Utah does not require an applicant for a permit to carry a concealed weapon to demonstrate he can fire a gun safely. That's one reason why Utah concealed-carry permits are so popular with people from out of state. In this case, popularity is not a good thing.
Would Utah allow people to get a driver license for the first time without showing they can drive a car? No. Does Utah allow people to get a first hunting license without passing a safety course that includes a session firing live ammunition on a range? No.
Utah should extend that same thinking to concealed-carry permits. If you want to carry a loaded, concealed firearm, you should first have to show that you know enough about its operation to fire it safely on a range. Other states have this requirement in their concealed-carry laws. Utah should too.
The fact that Utah does not has become an issue for other states. New Mexico and Nevada have revoked their recognition of Utah's concealed-carry permits because Utah's training requirements for its permits are deemed substandard. One reason why is the absence of the firing range training.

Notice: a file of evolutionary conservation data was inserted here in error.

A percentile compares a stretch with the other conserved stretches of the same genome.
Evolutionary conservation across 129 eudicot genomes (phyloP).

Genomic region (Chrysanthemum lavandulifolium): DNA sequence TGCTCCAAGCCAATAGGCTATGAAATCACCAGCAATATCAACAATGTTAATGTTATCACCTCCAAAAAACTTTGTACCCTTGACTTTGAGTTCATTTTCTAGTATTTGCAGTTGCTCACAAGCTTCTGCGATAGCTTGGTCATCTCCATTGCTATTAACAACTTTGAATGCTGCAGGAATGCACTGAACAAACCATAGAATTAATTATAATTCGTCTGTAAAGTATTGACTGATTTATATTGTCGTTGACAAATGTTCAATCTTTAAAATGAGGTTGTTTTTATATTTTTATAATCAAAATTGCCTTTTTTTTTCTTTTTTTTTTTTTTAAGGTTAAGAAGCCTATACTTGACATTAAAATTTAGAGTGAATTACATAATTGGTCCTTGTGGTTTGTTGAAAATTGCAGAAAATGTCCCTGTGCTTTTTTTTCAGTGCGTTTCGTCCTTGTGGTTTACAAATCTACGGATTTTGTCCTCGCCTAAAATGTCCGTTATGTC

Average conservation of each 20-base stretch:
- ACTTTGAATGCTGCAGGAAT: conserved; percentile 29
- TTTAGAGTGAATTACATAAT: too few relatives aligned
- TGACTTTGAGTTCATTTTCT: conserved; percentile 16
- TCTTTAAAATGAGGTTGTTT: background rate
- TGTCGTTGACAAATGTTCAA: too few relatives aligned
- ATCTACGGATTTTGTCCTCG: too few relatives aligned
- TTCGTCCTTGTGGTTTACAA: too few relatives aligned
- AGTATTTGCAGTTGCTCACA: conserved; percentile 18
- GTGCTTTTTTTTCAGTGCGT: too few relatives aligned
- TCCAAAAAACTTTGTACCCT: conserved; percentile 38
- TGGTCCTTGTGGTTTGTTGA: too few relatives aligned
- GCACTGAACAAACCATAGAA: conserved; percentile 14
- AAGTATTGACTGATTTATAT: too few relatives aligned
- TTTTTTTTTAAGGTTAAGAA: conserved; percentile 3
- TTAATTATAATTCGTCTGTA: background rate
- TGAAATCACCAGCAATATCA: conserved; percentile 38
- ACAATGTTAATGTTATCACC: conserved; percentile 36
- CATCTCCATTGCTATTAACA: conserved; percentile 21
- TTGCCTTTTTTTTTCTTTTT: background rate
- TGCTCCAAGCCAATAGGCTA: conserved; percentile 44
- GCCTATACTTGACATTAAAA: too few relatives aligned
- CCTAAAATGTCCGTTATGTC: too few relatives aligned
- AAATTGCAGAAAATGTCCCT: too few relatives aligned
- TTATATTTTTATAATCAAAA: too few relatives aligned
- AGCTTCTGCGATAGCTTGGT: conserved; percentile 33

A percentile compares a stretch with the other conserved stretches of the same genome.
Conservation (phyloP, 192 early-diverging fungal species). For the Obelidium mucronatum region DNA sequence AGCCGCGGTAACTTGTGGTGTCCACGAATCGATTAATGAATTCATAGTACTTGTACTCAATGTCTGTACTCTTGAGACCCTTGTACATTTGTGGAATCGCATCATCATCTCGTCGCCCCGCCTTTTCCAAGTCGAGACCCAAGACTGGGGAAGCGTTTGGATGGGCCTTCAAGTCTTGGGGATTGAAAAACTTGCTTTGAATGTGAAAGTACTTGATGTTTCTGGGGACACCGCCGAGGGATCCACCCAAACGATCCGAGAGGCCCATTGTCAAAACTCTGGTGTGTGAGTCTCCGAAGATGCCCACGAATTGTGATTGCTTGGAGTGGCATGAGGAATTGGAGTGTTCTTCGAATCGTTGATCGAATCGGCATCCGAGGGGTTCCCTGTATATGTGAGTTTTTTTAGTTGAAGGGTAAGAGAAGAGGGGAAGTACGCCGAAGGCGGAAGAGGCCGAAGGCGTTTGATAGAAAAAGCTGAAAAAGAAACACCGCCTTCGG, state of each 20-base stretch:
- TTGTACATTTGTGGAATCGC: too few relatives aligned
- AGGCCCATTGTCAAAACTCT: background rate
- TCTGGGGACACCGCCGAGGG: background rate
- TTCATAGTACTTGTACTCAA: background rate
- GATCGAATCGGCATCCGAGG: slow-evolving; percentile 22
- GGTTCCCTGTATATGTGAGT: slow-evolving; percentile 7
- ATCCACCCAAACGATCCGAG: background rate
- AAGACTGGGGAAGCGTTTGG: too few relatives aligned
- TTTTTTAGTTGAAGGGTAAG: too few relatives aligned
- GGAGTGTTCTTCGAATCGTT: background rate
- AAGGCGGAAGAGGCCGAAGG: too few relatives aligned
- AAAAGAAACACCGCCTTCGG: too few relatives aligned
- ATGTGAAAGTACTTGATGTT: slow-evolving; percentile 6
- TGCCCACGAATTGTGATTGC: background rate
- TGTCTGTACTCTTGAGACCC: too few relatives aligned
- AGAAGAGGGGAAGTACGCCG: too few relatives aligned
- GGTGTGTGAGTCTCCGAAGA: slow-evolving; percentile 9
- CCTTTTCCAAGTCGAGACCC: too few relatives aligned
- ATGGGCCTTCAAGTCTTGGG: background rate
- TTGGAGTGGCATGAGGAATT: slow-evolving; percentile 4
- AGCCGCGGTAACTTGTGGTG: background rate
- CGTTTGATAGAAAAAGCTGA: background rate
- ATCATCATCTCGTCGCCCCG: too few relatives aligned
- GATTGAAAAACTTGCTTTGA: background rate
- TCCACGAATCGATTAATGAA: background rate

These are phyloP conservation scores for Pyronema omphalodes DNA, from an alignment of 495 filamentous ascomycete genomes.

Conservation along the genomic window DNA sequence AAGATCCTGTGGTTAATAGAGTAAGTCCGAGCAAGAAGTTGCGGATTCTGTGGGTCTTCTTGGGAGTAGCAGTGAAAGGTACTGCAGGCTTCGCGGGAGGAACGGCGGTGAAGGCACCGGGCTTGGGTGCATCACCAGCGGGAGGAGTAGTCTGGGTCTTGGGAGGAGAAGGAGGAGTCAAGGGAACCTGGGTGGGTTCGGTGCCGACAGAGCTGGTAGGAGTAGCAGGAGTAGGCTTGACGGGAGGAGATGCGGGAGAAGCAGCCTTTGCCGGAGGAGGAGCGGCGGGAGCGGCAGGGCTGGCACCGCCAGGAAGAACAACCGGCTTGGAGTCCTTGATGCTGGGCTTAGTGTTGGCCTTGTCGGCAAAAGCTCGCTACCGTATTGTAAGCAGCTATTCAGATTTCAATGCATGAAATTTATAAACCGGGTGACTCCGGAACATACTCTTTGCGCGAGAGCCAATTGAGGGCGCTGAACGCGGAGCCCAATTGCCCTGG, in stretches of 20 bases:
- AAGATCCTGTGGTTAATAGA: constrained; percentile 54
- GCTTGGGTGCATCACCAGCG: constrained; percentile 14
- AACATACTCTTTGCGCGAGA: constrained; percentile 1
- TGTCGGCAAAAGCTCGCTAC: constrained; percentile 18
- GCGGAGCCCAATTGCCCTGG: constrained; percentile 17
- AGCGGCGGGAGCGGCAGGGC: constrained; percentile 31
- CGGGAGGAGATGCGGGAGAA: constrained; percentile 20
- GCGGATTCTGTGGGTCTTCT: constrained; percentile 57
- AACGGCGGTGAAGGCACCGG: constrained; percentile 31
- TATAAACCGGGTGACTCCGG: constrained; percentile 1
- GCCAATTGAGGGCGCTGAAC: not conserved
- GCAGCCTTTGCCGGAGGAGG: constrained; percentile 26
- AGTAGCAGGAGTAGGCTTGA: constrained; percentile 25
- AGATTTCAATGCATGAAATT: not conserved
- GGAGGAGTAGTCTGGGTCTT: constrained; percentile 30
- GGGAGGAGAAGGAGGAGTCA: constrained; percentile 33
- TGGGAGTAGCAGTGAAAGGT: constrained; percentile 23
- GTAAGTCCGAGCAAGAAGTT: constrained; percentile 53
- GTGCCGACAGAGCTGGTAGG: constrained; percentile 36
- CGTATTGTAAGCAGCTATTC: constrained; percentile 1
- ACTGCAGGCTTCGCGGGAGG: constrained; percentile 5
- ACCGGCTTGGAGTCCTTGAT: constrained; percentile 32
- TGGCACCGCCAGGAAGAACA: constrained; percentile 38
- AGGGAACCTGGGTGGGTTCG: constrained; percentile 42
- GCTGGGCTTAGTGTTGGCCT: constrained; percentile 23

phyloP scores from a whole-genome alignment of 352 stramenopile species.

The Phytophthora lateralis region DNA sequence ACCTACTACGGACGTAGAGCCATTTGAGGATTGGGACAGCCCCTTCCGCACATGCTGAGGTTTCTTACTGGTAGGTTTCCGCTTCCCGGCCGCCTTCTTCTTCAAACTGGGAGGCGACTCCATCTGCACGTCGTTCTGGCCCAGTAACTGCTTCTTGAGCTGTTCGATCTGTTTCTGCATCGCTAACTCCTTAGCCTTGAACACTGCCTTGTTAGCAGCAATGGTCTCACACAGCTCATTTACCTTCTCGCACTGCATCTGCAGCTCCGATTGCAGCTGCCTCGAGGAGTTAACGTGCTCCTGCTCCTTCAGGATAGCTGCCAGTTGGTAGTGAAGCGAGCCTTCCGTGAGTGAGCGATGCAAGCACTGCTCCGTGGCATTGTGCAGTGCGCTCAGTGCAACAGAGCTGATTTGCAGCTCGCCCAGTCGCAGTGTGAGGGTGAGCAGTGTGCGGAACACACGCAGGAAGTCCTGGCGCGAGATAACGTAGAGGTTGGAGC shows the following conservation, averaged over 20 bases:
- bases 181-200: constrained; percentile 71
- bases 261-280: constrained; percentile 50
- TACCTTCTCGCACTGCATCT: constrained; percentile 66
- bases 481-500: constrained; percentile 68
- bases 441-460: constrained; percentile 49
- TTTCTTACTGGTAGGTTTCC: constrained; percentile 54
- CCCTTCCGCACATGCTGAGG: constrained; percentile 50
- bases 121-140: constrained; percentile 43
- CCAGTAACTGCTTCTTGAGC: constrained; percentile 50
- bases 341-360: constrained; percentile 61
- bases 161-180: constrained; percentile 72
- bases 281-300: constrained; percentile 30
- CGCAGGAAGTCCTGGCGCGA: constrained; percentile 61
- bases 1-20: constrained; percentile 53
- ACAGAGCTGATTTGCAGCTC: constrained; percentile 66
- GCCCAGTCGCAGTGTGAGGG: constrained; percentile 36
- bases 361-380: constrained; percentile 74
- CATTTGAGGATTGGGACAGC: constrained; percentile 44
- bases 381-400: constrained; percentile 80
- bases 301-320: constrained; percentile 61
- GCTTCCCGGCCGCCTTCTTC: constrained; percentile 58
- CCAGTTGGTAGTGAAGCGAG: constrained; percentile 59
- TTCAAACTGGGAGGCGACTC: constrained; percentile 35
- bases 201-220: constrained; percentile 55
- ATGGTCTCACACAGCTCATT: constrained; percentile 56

The Legislature responded to this by changing Utah law, but the amendment did not require range training. Instead, Utah now requires residents of other states to obtain a permit in their home state before they can apply for Utah's permit. Legislators hoped that this change would cause other states to continue to recognize Utah's permit.
This has the odd effect of increasing firearms safety in other states because their residents can no longer obtain a Utah permit with weaker training standards without first getting one at home but does nothing to improve firearm safety in Utah itself.
Rep. Curt Oda, R-Clearfield, claims that the reluctance of some states to recognize Utah permits is about money, not safety. He says that Nevada and New Mexico ceased to give their blessing to the Utah permit because officials in those states resented losing the income to Utah that their states would otherwise have received if their citizens had obtained permits at home.
Maybe he's right. But that doesn't weaken the argument that Utahns should be required to fire a gun on a range before they get a permit.
He says that one state's minimum of 14 hours of training, including three hours on a range, is "stupid." For an applicant who has had previous range training, perhaps that's true. For someone who has not, range experience could make the difference between life and death, for himself or someone else.